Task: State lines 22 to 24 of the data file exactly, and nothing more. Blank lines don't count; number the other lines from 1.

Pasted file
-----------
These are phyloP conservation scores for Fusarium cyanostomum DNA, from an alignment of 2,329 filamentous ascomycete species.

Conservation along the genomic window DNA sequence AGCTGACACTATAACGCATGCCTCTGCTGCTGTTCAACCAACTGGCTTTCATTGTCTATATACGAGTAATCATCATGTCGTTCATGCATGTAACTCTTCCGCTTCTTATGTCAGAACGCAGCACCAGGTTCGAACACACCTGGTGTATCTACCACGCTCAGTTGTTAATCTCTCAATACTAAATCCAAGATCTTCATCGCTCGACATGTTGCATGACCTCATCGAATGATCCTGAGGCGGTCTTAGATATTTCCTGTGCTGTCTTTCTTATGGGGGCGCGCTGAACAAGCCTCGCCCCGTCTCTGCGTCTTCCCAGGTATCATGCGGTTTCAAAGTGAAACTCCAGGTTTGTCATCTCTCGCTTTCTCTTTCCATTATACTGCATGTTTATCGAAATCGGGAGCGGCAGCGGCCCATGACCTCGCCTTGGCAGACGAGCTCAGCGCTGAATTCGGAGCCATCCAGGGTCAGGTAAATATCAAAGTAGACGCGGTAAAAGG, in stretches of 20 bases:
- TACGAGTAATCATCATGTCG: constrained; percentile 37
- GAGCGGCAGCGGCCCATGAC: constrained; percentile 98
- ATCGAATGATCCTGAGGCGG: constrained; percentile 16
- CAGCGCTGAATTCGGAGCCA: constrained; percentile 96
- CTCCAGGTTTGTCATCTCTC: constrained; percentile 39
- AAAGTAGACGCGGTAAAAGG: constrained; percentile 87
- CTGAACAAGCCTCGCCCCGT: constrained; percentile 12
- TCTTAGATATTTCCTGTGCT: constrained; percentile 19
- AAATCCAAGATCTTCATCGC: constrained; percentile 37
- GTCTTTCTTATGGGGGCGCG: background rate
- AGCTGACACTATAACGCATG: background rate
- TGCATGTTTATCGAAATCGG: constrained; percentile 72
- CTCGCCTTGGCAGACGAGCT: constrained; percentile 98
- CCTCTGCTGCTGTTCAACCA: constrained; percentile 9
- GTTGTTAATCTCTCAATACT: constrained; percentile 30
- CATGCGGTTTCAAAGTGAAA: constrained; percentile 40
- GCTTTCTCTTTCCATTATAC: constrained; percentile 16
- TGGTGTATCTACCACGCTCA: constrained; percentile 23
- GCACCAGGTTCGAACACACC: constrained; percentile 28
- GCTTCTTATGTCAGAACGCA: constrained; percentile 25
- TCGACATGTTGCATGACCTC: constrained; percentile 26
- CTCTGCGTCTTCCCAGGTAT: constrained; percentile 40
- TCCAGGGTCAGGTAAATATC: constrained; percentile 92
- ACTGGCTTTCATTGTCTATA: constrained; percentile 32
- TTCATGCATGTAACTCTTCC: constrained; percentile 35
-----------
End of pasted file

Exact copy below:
- GCTTCTTATGTCAGAACGCA: constrained; percentile 25
- TCGACATGTTGCATGACCTC: constrained; percentile 26
- CTCTGCGTCTTCCCAGGTAT: constrained; percentile 40